Hypersonic is an aerodynamics term referring to speeds that are highly supersonic. In the 1970s the term generally came to refer to speeds of Mach 5 and above.
Supersonic airflow is decidedly different than subsonic flow. Practically everything about the way an aircraft flies changes dramatically as an aircraft accelerates to supersonic speeds. Even with this strong demarcation, there is still some debate as to the definition of “supersonic”. One definition is that the aircraft, as a whole, is travelling at Mach 1 or greater. More technical definitions state that you are only supersonic if the airflow over the entire aircraft is supersonic, which occurs around Mach 1.2 on typical designs. From Mach 0.8-1.2 is therefore considered transonic.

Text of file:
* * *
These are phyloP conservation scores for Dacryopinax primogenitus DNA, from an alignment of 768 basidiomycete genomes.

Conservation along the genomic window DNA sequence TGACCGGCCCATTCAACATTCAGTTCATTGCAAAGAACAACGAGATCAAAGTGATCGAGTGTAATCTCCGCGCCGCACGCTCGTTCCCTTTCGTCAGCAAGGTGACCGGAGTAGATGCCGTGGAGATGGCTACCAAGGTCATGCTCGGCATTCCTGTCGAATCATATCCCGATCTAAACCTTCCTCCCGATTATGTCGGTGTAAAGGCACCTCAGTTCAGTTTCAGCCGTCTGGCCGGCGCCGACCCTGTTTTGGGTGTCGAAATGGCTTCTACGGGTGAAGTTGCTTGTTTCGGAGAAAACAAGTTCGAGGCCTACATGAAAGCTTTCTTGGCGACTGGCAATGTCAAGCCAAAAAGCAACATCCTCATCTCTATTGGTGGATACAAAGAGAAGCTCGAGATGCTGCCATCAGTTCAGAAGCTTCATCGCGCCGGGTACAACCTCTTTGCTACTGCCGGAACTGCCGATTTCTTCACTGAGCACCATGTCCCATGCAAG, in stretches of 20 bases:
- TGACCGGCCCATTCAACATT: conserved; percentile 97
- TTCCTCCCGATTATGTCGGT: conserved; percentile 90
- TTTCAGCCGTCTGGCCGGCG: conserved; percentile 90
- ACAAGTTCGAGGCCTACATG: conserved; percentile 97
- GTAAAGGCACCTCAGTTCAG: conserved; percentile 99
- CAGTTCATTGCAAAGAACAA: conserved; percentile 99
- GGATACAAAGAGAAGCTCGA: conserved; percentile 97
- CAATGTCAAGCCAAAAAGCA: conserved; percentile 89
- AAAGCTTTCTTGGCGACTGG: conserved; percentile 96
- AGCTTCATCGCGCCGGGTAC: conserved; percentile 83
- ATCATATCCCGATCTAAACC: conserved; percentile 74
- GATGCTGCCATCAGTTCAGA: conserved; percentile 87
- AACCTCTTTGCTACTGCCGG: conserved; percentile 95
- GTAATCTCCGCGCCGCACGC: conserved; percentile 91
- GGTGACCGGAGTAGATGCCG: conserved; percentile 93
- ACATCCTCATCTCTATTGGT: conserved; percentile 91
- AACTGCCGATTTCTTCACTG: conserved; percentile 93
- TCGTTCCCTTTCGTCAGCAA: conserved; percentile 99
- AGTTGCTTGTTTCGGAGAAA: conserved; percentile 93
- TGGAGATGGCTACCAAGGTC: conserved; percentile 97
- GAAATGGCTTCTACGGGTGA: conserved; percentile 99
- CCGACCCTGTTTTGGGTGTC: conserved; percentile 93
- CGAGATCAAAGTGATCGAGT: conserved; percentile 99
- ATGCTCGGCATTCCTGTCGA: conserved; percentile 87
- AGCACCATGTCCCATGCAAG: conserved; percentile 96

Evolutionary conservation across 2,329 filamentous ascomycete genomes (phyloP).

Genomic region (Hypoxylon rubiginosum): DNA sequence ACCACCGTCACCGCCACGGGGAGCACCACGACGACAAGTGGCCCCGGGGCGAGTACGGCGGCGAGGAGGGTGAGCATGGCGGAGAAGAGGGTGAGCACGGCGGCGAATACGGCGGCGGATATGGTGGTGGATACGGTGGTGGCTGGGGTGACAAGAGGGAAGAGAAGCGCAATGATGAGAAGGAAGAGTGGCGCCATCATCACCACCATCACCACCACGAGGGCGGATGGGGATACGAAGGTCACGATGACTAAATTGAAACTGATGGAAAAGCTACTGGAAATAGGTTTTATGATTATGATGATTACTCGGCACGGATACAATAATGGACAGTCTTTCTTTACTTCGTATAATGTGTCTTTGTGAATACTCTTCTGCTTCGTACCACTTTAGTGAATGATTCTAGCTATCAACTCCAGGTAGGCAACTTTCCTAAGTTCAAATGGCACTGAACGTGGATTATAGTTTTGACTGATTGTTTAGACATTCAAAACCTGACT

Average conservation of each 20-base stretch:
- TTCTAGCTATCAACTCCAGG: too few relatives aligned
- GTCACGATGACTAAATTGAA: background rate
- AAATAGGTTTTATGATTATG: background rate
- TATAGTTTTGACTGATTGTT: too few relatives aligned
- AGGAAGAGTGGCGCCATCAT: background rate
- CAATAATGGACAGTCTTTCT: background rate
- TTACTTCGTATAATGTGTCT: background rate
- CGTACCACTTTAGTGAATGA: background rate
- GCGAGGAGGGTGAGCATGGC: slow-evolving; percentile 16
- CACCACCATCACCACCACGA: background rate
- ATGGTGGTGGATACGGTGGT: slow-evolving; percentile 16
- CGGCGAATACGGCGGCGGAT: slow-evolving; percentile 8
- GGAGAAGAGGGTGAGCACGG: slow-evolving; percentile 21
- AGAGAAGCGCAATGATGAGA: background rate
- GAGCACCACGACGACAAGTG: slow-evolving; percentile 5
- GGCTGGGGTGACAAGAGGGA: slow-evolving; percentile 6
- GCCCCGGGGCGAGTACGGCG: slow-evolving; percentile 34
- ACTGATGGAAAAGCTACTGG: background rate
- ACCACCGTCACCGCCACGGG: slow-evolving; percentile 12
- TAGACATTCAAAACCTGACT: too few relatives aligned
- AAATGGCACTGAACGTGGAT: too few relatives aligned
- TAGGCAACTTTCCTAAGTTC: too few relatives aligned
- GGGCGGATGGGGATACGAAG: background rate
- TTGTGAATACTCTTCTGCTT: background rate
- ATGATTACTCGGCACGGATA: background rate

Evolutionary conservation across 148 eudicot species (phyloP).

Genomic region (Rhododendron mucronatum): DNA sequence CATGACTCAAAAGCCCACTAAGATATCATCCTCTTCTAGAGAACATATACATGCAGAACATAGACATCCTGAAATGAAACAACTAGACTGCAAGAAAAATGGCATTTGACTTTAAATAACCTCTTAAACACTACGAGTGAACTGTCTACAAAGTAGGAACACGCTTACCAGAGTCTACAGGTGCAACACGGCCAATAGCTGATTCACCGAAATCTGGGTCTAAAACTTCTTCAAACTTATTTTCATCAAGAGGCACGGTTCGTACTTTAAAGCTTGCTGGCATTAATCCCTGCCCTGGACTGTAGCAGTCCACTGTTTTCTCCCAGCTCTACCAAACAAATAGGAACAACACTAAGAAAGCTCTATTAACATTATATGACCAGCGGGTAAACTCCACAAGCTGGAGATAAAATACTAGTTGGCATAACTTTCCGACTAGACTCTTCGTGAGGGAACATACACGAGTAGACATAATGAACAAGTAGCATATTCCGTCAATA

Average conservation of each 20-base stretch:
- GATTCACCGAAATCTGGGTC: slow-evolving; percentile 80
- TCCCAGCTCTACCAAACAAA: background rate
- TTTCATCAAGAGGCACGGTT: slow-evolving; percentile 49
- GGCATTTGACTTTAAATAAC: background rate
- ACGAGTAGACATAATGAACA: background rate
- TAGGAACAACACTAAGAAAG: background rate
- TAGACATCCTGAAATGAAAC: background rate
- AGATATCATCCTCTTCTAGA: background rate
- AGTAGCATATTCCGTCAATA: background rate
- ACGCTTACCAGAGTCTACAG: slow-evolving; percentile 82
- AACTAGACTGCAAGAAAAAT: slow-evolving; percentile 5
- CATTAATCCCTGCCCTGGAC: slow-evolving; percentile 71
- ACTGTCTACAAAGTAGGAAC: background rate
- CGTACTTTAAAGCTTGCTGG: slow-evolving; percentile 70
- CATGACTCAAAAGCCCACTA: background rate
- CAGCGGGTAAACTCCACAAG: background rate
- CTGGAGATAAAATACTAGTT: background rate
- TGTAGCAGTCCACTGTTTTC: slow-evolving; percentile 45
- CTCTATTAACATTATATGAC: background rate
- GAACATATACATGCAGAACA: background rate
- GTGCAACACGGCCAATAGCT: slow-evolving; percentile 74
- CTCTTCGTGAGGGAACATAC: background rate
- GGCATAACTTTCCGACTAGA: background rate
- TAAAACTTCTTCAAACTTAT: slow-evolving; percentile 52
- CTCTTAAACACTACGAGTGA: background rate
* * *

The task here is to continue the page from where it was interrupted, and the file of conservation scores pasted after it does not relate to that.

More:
Considering the problems with this simple definition, it should be no surprise that a definition of hypersonic would be even more difficult, considering that there is no physical change in airflow that makes it “hyper.” Some phenomena, such as increasing temperature and the formation of a shock layer, begin to affect vehicle design at about Mach 3. Others, such as chemically reacting flow, don’t begin to have a significant effect until about Mach 7 or more. Generally these effects become important “as a whole” around Mach 5. The hypersonic regime is often defined as speeds where ramjets do not produce net thrust, a nebulous definition in itself. A proposed change to allow it to operate in the hypersonic regime is the Scramjet.
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